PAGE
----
In seeking to find out what led to the shootings at the Washington Navy Yard, we must ask the right questions. What features of American society make us more prone to mass homicides? Many will focus on the availability of guns. Others will note that mass homicides are overwhelmingly committed by men, or comment on the role that untreated mental illness can play. We must also examine the role of social isolation: It can be a tripwire for violence and mask our ability as a society to see violence coming.
Americans have always had dueling commitments, both in our national mythology and in our everyday lives, to rugged individualism and to civic engagement. We want people to stand alone, but we also want to band together.
Unfortunately, our zest for independence can become something far different: toxic social isolation. And our society doesn't do well at bringing vulnerable people at our margins back into the fold. It's not just for their sake that we should do so, however, but for our own.
In a national sample of Americans that we surveyed annually in collaboration with the Gallup organization, respondents were asked, "Who do you spend free time with?" and "Who do you discuss important issues with?"
The study, published last year, found that U.S. residents identify an average of 4.4 close social contacts. On average, people identified the following contacts: 2.2 friends, 0.76 spouses, 0.28 siblings, 0.44 co-workers and 0.3 neighbors.
At one extreme, 5 percent of Americans had eight such people with whom they were socially intimate. But at the other end of the spectrum, 8 percent of Americans reported having no one with whom they could talk about personal matters or spend free time. (This percentage has stayed relatively constant over time, despite the advent of the Internet and the increase in online and mobile interactions, according to the Pew Internet & American Life Project.) This isolated minority often suffers in silence.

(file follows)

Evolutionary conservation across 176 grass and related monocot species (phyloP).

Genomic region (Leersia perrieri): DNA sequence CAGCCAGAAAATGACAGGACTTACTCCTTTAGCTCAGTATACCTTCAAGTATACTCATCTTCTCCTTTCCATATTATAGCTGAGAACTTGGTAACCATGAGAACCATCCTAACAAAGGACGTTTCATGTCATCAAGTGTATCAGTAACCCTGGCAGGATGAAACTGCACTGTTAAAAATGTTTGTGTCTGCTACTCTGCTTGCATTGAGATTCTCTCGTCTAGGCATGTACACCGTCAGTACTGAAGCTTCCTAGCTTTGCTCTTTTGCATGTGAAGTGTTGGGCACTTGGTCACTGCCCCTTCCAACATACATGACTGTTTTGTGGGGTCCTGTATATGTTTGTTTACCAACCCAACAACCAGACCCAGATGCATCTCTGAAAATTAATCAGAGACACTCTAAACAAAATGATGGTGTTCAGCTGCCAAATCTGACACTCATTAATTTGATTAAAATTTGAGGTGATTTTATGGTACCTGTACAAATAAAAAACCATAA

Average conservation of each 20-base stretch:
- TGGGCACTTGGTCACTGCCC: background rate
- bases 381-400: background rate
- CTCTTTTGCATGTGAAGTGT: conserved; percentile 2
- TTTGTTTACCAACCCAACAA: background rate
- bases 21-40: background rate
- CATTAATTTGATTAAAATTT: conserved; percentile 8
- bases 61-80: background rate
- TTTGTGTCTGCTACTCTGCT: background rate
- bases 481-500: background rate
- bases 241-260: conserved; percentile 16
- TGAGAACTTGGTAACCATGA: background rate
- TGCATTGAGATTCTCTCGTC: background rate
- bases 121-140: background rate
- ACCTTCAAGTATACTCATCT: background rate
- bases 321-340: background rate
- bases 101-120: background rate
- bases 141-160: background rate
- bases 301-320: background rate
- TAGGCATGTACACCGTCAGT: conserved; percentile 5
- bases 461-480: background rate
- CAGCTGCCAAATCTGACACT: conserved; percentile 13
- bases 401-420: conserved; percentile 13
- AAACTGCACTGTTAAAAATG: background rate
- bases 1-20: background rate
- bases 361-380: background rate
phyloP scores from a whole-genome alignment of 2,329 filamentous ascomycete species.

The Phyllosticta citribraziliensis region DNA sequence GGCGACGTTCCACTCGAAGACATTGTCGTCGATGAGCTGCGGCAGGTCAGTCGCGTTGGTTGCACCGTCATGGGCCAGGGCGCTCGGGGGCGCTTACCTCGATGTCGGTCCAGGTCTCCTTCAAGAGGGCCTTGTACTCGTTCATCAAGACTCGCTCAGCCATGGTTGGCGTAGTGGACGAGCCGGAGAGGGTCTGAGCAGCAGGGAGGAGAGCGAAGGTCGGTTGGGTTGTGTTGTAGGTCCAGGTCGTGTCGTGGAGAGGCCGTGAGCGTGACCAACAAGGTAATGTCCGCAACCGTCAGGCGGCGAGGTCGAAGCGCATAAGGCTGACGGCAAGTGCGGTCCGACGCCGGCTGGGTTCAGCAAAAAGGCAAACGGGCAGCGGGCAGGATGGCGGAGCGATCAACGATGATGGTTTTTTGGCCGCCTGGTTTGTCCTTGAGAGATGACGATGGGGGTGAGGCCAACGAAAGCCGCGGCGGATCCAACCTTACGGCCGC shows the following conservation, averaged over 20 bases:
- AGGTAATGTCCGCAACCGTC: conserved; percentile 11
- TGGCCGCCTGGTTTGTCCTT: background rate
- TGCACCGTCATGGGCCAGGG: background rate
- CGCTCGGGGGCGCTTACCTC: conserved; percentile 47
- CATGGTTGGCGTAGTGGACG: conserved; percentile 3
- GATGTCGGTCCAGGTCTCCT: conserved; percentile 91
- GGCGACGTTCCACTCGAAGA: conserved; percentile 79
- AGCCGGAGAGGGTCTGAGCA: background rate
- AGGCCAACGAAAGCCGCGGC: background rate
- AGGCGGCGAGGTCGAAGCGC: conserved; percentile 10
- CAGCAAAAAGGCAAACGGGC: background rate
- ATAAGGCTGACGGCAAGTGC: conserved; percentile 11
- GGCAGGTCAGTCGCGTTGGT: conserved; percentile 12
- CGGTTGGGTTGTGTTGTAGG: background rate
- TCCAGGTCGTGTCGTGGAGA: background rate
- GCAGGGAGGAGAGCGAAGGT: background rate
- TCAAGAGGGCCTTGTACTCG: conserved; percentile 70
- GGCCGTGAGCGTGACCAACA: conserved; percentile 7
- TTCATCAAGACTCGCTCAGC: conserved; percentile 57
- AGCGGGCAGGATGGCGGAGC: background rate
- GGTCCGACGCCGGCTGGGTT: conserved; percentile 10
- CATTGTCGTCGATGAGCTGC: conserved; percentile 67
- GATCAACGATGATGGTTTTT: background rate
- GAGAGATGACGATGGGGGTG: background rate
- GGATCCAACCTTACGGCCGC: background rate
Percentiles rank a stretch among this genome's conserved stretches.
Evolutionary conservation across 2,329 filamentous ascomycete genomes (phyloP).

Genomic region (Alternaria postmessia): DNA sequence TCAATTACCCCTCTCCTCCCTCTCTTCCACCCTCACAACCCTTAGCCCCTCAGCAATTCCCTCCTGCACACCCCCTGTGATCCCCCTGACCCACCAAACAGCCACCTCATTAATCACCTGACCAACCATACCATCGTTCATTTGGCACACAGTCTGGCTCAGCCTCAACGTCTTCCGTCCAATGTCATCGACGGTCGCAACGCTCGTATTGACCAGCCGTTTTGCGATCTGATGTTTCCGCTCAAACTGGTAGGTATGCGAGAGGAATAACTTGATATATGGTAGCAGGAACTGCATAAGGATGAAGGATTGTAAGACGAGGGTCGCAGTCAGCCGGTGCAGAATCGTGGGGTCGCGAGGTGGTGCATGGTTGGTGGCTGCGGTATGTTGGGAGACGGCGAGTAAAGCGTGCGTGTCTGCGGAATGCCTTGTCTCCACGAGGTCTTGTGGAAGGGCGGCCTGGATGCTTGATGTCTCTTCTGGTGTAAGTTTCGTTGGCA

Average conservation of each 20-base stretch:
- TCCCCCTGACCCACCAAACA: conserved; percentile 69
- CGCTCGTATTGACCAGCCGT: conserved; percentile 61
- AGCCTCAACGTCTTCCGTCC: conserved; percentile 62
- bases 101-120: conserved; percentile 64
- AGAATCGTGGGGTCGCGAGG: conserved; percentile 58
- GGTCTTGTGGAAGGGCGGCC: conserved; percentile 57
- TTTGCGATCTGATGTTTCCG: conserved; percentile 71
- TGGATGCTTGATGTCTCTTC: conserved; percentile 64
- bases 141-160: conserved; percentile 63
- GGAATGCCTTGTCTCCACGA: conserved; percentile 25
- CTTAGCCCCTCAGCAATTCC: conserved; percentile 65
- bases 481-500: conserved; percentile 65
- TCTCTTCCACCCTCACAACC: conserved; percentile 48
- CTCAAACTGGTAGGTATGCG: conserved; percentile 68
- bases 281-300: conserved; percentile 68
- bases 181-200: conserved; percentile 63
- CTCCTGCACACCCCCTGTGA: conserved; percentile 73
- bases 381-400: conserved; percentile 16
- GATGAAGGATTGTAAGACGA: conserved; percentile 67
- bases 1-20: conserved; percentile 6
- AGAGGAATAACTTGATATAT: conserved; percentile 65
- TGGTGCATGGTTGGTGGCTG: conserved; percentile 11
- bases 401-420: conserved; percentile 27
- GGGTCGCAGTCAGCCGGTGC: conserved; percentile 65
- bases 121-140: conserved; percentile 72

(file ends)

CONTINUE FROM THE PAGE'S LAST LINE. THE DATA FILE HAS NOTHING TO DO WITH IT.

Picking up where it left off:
The same Gallup survey followed up on socially isolated and more integrated people. It found that socially isolated individuals were less likely to donate blood, money or clothing; support political candidates; or volunteer to help prepare for a major public emergency. In other words, they lacked the social-emotional connectedness that many Americans take for granted. Such individuals might also be more prone to violence.
University of Chicago psychologist John Cacioppo and his colleagues, using the national Health and Retirement Study and other data, have documented the heavy burden that social isolation and, in particular, loneliness place on individuals. Loneliness increases one's risk of depression, and Cacioppo and his colleagues have noted that it affects physical outcomes such as blood pressure, cholesterol level and the risk of early death. When people feel socially isolated, they increase their vigilance for threats and feel more vulnerable. Sometimes they even become paranoid. There is some evidence, from a 2005 paper in the British Journal of Psychiatry, that social isolation is a risk factor for the development of schizophrenia.
Unfortunately, as seems to be the case with Aaron Alexis, a mentally ill person's social isolation makes it hard to recognize, or act on, the danger signs of impending violence.
We can't know what went on in Alexis's mind. Not all people who are alone feel lonely, of course, and extremely few go on killing rampages. But it is worth paying attention because social isolation harms not just those directly affected but also the majority who are not isolated.